Glasgow University student researching protozoan communities on Clyde crustaceans

University of Glasgow student Claire Jones joined us last month after being awarded a Vacation Scholarship by the Carnegie Trust for the Universities of Scotland. After coming to the end of the third year of a degree in Marine and Freshwater Biology, Claire is undertaking a summer of research with the Clyde River Foundation (CRF) before going on to complete the final year in September. The project is titled ‘Analysis of the diversity of protozoan communities found on the surface of freshwater crustaceans from streams of different qualities across the Clyde catchment’ and is supervised by Dr Willie Yeomans (Catchment Manager, CRF).

Claire is working alongside Margaret Mullin, Integrated Microscopy Technician in the University’s School of Life Sciences. She is using a scanning electron microscope (SEM) to investigate protozoan communities living on the surface of crustaceans including water hoglouse and freshwater shrimp. The SEM produces high resolution images from which the number of protozoan individuals and of taxa on the host crustaceans can be counted. The project is a preliminary assessment of the applicability of this methodology in environmental monitoring. David McColl, the CRF’s Fishery Management Planner, took Claire to collect samples from selection of our routine monitoring sites in June, including “clean” and “dirty” streams. Claire has since processed the samples and has started producing some fantastic SEM images, a selection of which are shown below. We are looking forward to the results of the study in August.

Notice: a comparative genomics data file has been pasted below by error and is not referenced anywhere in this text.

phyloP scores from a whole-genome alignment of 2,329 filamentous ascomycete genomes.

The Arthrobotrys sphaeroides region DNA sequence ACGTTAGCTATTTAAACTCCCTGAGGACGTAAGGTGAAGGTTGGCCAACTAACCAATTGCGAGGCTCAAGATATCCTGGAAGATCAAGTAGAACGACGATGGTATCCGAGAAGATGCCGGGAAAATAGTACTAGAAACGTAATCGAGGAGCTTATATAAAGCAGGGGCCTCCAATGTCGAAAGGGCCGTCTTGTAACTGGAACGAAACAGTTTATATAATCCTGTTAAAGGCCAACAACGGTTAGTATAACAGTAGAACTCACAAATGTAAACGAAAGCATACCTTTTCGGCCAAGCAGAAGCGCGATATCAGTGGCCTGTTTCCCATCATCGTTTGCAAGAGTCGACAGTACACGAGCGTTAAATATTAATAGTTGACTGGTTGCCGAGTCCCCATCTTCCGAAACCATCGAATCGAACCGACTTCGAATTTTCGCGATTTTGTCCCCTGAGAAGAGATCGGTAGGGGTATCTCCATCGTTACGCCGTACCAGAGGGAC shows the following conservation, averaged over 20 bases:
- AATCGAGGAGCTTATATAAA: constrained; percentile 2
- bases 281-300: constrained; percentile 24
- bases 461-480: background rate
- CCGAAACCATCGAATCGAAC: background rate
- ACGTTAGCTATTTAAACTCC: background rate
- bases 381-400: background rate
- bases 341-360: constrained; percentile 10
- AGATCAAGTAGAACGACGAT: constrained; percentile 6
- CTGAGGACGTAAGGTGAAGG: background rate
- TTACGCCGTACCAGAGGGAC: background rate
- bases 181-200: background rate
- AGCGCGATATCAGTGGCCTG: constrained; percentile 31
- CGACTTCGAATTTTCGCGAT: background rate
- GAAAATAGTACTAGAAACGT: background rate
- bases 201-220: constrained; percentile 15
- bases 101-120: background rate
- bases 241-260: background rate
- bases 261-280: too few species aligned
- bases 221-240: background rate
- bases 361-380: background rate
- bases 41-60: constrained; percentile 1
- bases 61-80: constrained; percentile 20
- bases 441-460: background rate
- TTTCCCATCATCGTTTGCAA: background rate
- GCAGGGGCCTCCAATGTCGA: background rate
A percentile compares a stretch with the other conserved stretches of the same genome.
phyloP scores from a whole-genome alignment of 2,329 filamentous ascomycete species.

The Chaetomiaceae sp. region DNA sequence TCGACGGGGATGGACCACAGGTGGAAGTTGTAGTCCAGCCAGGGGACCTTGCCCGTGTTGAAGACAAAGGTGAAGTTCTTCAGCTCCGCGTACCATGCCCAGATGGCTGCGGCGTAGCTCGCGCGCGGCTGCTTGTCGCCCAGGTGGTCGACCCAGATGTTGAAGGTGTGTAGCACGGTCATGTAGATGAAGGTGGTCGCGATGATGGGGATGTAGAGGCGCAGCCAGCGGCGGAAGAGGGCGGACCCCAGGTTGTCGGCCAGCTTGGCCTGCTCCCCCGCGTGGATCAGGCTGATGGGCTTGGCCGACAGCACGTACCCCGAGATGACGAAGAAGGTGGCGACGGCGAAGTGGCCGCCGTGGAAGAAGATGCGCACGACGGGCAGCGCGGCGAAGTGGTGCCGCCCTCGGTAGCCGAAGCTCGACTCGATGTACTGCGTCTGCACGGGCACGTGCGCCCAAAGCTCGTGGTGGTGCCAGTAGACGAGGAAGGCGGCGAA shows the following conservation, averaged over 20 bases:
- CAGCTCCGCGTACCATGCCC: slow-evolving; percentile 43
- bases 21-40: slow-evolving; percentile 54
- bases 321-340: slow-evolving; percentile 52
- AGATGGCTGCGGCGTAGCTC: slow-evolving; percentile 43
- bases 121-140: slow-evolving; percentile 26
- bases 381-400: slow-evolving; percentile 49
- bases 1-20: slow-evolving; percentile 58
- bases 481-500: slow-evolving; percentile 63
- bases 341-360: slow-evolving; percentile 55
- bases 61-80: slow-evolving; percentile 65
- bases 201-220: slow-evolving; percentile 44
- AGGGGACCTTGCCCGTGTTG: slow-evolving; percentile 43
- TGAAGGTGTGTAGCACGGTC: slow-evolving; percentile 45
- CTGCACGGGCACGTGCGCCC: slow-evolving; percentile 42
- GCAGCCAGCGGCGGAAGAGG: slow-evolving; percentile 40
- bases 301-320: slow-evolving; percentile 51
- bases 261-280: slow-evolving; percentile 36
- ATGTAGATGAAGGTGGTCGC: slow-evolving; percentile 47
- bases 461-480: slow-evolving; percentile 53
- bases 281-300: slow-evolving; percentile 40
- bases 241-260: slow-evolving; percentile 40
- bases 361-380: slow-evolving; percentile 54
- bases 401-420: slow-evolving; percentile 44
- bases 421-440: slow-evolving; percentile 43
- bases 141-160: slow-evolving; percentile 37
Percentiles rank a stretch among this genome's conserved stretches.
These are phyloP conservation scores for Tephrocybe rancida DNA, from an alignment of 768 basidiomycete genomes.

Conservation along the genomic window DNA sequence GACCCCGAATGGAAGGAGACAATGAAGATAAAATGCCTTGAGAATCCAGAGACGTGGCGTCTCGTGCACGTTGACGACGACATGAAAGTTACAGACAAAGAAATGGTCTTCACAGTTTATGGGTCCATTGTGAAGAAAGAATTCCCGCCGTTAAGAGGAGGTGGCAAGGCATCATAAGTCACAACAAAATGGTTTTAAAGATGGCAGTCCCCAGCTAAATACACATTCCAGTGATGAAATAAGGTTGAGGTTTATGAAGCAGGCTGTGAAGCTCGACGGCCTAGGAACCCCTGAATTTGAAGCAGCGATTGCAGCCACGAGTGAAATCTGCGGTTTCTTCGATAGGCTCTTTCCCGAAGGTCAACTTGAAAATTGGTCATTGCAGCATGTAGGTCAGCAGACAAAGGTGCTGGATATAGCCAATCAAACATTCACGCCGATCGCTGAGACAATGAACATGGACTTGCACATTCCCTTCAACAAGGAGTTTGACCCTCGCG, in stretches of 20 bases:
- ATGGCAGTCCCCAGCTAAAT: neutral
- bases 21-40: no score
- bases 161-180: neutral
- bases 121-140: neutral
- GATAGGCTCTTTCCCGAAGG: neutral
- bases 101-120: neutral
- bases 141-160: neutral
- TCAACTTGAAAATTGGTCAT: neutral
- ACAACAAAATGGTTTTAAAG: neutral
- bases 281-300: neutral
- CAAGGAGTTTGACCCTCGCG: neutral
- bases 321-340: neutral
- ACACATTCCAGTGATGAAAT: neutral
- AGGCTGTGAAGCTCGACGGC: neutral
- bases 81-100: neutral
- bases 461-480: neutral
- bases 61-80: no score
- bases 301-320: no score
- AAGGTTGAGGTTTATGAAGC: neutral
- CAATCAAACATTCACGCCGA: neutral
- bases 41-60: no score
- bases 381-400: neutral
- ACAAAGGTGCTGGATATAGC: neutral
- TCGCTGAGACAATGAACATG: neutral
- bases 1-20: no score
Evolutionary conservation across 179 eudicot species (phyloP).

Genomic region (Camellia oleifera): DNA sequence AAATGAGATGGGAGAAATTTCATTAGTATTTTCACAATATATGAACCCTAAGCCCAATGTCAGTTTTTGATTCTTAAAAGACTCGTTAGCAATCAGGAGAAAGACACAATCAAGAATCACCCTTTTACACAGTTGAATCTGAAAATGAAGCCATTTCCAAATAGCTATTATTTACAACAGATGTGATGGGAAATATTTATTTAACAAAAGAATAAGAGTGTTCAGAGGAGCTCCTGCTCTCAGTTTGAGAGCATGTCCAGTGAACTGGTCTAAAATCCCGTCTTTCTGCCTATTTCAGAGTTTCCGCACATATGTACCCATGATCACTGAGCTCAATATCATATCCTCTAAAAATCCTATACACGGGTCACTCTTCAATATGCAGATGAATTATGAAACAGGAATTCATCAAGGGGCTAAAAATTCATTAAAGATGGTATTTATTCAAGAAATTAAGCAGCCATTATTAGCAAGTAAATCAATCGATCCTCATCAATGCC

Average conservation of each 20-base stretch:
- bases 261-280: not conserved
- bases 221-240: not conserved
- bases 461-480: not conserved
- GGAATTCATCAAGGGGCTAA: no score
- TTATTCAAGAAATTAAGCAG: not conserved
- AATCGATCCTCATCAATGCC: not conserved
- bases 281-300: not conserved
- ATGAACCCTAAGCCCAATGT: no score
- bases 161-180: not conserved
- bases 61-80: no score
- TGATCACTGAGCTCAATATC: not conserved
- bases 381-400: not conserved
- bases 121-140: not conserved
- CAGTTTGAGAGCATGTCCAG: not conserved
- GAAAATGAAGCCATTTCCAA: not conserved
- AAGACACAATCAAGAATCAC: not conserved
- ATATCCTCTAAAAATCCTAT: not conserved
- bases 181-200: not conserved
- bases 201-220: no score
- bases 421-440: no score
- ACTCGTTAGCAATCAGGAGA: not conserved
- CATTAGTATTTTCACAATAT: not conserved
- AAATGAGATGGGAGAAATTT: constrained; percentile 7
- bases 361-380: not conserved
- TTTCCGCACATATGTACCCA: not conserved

site 3 sample 2 image 1 site 1 sample 4 image 2                        site 1 sample 2 image 3 Bpr7cDgIMAAJ177

Posted in Education, Foundation work